Those first rebates will be directly deposited into people's bank accounts. The Internal Revenue Service had been saying direct deposits wouldn't start until next Friday. Bush said paper checks would begin going out on May 9, a week earlier than previously announced.
Bush's emphasis on fuel and food prices differed from other comments he's made since signing the economic stimulus legislation, intended to aid the economy by boosting overall consumer spending — which accounts for roughly two-thirds of the nation's economic activity.
US targets China, Russia, 7 other nations on copyrights
WASHINGTON (AP) — The Bush administration is accusing China, Russia and seven other nations of failing to protect American producers of movies, computer software and other copyrighted material from widespread piracy.
The administration on Friday placed the nine countries on a "priority watch list" that will subject them to extra scrutiny and could eventually lead to economic sanctions — if the administration decides to pursue complaints before the World Trade Organization.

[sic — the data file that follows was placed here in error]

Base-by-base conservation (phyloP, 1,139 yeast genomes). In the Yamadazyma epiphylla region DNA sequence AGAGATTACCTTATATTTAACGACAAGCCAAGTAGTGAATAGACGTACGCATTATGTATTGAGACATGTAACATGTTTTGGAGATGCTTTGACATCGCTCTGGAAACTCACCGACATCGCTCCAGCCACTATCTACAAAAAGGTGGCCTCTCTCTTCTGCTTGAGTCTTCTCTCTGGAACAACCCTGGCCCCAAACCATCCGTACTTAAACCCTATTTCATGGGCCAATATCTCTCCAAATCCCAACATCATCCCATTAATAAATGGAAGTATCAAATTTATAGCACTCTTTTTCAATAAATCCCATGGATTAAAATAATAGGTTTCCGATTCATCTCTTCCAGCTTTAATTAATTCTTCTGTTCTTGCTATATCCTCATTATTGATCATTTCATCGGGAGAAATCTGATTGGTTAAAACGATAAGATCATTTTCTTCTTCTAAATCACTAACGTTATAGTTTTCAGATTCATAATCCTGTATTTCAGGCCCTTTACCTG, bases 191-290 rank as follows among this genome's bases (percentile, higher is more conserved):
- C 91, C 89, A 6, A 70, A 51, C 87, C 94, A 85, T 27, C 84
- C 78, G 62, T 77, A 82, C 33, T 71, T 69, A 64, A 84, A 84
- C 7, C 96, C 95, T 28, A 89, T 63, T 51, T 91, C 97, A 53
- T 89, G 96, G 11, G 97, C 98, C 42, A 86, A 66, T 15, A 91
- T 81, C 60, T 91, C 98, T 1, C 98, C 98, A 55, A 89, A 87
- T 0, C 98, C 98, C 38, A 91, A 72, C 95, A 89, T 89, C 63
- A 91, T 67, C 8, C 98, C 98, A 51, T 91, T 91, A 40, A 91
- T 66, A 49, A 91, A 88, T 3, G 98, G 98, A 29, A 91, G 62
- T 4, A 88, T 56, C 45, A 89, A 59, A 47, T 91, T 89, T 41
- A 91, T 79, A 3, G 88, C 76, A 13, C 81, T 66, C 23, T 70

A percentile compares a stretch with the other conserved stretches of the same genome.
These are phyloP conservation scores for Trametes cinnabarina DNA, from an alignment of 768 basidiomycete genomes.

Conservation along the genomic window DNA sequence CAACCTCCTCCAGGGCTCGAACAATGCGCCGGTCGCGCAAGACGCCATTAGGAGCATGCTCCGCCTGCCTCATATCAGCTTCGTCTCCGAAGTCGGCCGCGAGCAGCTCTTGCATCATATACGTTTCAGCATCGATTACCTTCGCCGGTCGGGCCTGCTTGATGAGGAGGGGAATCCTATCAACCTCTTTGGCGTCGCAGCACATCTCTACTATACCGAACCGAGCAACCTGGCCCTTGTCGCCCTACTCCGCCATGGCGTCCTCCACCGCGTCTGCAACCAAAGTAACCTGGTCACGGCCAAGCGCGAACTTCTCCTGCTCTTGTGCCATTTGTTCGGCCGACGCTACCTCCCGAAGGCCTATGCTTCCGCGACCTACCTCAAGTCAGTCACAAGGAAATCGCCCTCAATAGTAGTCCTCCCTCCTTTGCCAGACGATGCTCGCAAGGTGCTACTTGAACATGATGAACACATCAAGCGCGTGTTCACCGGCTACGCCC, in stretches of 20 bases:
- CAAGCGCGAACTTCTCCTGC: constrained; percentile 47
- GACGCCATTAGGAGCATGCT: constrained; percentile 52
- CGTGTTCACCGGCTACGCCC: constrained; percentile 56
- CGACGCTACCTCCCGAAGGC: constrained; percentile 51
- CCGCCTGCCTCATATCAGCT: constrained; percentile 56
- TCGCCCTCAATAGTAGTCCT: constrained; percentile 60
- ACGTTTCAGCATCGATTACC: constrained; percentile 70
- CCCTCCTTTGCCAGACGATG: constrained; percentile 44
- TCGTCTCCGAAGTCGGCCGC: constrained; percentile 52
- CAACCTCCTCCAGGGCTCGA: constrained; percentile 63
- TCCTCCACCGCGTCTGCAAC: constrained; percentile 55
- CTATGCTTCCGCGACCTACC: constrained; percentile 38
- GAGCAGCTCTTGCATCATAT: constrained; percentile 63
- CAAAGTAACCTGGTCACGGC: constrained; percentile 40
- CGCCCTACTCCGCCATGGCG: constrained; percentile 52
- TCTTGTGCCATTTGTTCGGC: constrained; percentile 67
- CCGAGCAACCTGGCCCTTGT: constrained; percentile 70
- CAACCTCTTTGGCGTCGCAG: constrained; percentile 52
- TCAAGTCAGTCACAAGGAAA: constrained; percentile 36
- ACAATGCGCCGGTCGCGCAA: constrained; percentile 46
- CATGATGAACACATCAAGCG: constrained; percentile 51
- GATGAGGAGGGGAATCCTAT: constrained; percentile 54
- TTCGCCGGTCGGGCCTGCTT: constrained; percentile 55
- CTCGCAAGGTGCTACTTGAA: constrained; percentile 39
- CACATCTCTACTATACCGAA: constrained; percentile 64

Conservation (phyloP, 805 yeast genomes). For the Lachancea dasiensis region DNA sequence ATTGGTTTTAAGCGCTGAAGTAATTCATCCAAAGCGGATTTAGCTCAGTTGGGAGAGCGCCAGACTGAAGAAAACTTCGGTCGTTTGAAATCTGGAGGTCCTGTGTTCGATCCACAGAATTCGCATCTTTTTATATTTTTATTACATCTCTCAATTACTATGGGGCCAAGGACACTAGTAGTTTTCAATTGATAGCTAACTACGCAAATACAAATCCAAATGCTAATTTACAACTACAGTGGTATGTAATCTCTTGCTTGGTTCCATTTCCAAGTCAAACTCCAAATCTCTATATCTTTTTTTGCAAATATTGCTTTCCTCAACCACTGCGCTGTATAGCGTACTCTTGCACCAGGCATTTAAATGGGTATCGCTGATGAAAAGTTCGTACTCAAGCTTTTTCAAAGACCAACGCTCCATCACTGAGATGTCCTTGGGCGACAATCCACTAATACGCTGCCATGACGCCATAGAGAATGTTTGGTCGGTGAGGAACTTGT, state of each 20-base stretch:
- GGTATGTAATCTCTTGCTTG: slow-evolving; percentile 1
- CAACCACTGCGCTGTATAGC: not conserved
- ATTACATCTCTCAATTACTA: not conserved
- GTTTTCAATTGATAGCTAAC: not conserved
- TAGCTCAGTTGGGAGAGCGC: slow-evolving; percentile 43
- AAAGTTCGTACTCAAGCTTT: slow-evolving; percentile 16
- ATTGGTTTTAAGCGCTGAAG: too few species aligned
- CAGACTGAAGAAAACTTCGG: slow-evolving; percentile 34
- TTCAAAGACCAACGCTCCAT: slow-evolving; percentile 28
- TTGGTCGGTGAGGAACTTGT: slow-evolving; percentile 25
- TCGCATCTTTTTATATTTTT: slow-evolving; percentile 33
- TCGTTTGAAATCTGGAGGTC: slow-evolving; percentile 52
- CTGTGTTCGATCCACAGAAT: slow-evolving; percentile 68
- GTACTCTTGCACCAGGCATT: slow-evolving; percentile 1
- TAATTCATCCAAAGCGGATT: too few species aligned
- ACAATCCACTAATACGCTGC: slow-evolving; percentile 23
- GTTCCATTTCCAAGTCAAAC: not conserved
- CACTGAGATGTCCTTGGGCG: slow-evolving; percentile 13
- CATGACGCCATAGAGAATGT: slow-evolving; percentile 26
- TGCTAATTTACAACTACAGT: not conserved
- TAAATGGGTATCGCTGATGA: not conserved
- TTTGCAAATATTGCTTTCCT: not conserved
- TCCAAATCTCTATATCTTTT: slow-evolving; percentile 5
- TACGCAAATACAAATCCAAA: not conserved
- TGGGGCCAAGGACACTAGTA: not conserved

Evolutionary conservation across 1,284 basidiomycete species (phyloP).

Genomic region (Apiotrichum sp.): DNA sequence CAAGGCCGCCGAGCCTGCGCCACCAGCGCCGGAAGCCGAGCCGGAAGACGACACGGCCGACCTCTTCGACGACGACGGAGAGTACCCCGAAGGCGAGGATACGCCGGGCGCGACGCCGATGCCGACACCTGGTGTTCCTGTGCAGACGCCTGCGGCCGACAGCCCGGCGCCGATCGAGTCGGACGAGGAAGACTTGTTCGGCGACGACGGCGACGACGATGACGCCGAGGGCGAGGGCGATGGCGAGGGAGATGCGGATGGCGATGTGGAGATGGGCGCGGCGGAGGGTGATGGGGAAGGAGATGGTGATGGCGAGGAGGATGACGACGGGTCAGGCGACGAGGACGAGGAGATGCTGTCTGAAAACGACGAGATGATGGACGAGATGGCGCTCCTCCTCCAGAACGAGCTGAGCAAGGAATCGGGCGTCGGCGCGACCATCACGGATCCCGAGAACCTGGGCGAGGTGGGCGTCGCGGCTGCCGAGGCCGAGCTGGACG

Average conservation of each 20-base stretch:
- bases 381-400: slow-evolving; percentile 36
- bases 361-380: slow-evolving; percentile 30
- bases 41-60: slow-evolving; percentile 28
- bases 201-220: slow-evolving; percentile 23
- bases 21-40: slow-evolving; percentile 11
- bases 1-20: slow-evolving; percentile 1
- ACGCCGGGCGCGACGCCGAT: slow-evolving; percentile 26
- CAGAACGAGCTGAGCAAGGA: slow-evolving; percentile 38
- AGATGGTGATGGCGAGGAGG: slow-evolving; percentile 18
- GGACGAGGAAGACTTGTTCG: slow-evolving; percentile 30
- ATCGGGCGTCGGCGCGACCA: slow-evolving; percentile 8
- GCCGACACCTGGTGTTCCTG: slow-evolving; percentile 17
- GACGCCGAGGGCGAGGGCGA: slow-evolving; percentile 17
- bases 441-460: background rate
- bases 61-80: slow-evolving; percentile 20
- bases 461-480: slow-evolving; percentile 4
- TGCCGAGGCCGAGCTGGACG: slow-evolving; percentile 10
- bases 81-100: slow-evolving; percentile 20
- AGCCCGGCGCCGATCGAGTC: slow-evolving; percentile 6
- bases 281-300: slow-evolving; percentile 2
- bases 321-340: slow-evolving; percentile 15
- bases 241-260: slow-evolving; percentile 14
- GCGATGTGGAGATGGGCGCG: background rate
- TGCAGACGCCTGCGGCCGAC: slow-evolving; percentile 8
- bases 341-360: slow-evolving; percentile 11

In addition to China and Russia, the other seven countries targeted were Argentina, Chile, India, Israel, Pakistan, Thailand and Venezuela.
The administration named another 31 countries to a lower-level watch list, indicating it has concerns about copyright violations in those nations but they don't warrant the highest level of scrutiny.
Goodyear swings to profit in 1Q, revenue rises
CLEVELAND (AP) — Goodyear Tire & Rubber Co. said Friday that it swung to a profit in the first quarter by focusing on higher-priced tires and strong international markets. But the company says it will cut tire production in North America, where sales have been sluggish.
The results from Goodyear, the world's third-largest tiremaker and No. 1 in the U.S., beat Wall Street expectations and its shares rose 6 percent.
Goodyear said it earned $147 million, or 60 cents per share, in the quarter that ended March 31, compared with a loss of $174 million, or 96 cents per share, in the same period in 2007. Sales rose to $4.94 billion from $4.5 billion a year ago.
Excluding one-time charges, Goodyear earned 67 cents per share from continuing operations.
Analysts surveyed by Thomson Financial had expected earnings of 47 cents per share. Such estimates usually exclude special items.
Daily News' Zuckerman submits $580 million bid for Newsday
NEW YORK (AP) — The owner of the New York Daily News offered $580 million to acquire Newsday from Tribune Co., matching a bid earlier in the week by Rupert Murdoch's News Corp, The Associated Press was told.
A person familiar with the situation, but who declined to be identified because of the confidential nature of the offer, confirmed that real estate developer Mortimer Zuckerman offered $580 million to buy the Long Island daily late Friday.